Alexandra Heck and Phil McLachlan
Free Press Staff
Despite the area being on high alert for fires, the Lions Club Demo Derby went off without a hitch.
An estimated 4,000 spectators came out to the derby grounds to see old cars and trucks face off in dog fight battles for the winning title.
“We had to comply with the fire marshal with all the closures,” said Chuck Shoesmith, an organizer with the Lions Club.
He said that volunteers cut the grass short around the grounds as a precautionary measure, and kept people off of the hill at the site, which falls under Crown land that is currently closed.
“This is the single most attended event of the year,” said Shoesmith, who thinks more spectators came out to the event because of the trail closures, which ultimately raised over $60,000.
Fernie Fire chief Ted Ruiter says that given the fire situation in the province currently, the fire department took extra precautions in order to allow the event to continue.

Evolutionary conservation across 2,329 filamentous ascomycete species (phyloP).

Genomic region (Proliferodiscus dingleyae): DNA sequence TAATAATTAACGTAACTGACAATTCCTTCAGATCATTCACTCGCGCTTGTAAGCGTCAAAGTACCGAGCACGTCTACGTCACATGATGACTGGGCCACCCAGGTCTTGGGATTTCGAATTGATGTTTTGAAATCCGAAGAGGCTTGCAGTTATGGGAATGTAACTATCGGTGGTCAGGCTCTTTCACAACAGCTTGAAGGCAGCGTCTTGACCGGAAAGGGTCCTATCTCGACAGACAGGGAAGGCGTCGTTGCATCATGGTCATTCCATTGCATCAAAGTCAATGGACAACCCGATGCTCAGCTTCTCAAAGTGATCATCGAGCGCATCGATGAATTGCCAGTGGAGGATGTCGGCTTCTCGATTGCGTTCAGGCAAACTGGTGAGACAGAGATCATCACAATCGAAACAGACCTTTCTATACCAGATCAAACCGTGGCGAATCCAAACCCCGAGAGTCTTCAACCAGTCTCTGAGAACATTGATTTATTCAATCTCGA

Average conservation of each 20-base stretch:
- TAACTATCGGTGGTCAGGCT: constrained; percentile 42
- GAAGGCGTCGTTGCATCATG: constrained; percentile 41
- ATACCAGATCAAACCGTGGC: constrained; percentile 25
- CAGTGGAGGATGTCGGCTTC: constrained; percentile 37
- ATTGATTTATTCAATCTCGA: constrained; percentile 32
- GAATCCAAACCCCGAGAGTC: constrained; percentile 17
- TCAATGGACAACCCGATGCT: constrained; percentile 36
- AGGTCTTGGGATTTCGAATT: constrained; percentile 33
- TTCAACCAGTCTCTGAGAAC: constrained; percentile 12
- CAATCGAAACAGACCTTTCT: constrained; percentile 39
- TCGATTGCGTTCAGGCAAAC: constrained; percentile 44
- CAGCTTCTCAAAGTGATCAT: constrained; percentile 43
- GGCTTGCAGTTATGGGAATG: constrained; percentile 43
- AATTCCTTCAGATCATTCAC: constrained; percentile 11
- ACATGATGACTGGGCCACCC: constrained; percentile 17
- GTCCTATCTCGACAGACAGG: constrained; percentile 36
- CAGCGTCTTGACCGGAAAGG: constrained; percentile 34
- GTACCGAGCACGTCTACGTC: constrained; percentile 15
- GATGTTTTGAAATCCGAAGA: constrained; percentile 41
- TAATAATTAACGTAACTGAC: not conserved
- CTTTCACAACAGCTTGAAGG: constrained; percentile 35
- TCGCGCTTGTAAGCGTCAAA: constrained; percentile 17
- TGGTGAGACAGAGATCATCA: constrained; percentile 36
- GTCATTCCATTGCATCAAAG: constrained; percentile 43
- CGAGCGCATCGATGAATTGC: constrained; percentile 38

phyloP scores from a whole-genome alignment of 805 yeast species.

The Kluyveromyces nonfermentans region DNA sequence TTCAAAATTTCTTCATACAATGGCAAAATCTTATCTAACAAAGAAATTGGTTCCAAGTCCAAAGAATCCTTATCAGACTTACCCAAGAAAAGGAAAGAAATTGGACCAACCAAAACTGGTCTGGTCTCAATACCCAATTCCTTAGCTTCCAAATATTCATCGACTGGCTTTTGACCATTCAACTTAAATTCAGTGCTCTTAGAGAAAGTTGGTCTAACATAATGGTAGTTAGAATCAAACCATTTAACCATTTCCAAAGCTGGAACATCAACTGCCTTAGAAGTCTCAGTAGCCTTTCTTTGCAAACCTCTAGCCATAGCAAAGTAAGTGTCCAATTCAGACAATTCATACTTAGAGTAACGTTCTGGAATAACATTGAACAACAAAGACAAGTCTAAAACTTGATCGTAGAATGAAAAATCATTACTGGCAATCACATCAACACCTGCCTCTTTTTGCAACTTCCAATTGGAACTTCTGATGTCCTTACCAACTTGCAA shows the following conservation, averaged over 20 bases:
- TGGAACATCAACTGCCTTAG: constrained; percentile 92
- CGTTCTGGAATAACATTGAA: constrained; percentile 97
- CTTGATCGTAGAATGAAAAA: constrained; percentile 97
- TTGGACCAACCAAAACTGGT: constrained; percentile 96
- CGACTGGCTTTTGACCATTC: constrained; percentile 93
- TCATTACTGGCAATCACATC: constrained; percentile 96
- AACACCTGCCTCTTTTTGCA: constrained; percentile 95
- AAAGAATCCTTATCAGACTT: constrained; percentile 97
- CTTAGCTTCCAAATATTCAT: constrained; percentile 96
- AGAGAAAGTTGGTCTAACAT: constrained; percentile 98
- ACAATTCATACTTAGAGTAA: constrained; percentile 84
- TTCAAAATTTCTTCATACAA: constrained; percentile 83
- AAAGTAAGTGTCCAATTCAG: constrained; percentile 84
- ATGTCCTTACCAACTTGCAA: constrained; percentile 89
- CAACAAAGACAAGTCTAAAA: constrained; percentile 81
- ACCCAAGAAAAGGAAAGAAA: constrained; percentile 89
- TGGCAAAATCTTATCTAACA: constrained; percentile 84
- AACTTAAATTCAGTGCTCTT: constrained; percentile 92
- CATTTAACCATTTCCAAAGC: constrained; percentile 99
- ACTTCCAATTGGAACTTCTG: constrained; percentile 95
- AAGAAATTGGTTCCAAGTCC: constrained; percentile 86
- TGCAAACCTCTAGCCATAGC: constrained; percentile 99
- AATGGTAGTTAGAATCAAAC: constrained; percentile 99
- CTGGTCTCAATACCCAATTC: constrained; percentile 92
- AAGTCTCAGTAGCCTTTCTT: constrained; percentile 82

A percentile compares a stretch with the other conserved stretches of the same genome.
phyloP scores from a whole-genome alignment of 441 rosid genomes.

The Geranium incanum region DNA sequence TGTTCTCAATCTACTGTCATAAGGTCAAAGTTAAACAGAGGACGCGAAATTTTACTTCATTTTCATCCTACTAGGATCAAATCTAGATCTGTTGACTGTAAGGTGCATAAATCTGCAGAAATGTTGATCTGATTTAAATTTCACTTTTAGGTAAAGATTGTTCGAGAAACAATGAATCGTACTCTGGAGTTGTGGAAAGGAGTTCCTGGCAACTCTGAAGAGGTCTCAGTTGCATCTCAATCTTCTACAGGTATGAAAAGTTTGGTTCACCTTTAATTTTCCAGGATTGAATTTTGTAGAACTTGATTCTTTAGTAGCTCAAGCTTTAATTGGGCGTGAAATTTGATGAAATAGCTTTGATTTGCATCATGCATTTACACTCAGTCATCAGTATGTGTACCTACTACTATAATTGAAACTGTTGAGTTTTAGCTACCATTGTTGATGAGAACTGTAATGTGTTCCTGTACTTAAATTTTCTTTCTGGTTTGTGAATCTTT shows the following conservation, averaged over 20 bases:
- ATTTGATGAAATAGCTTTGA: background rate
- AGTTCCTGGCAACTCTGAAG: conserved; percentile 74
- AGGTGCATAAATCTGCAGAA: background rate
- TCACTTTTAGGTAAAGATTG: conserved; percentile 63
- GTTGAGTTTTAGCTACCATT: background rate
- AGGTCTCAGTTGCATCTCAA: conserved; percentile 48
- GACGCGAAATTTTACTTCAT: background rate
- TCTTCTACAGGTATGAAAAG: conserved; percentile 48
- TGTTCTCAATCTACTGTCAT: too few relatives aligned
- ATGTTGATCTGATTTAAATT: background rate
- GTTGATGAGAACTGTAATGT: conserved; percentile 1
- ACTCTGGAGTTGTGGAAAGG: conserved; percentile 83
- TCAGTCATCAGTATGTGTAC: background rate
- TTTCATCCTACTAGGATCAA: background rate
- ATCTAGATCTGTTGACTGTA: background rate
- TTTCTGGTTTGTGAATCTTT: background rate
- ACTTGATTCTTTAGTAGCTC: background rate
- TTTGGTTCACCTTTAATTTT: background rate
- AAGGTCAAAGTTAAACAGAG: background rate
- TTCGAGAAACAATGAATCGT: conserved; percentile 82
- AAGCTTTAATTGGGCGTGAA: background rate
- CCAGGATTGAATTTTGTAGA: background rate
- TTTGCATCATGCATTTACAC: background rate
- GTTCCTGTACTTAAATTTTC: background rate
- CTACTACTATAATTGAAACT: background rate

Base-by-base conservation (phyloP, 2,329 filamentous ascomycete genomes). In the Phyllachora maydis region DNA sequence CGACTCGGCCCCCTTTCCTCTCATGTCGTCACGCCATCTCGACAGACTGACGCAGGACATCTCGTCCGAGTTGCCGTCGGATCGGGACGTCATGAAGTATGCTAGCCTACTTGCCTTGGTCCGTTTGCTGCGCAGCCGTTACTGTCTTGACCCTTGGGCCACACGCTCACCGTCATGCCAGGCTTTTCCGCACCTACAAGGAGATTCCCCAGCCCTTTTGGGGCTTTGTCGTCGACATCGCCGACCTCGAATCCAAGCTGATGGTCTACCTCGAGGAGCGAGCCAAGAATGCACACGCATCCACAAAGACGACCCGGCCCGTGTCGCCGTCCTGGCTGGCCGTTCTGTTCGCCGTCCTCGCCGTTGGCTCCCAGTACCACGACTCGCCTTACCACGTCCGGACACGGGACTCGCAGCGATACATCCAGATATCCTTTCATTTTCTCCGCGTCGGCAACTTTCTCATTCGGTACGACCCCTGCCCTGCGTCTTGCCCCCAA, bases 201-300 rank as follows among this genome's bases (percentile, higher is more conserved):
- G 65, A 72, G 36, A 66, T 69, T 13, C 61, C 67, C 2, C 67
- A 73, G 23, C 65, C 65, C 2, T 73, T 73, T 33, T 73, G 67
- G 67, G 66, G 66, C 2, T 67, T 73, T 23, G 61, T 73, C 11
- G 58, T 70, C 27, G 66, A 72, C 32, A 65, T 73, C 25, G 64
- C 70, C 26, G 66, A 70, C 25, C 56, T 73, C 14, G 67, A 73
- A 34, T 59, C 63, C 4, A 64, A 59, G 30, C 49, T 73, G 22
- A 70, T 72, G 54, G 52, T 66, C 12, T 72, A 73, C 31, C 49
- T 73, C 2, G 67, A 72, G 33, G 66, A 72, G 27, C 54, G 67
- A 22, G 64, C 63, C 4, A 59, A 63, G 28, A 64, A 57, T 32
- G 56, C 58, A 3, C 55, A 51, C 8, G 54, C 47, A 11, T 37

“We decided to have some communication in that regard with the Lions Club, just to make sure we have everything covered,” he said.
Spectators were kept to the grandstands near the track, and emergency crews kept a vigilant eye.
“We’ve had the area soaked down appropriately,” he said, noting that they cordoned off designated smoking areas, as well as had mandatory spotters in the pit. “Just an awareness out there, a presence.”
The afternoon of raucous destruction ended off with a nail biting final round, where two cars kept the crowd on the edge of their seats.
Both vehicles stalled, leaving it impossible to judge the winner until number 22 resurrected, just before the final horn blew.
“It was a hard fought battle,”said Rick Reid, from Sparwood. “It all worked out, sometimes you get lucky.”
Reid has won the derby many times before, and says the key is having a good engine and cooling system, lots of hard work and dedication.
“I came here with nothing and made my way up the ranks,” said Reid, who ran three races prior and is wrapping up for the year.
“It’s really nice to see people so happy,” said Shoesmith, explaining how grateful he was for the fire department’s assistance in allowing the event to go on. “It’s our redneck tradition, our history is showing through.”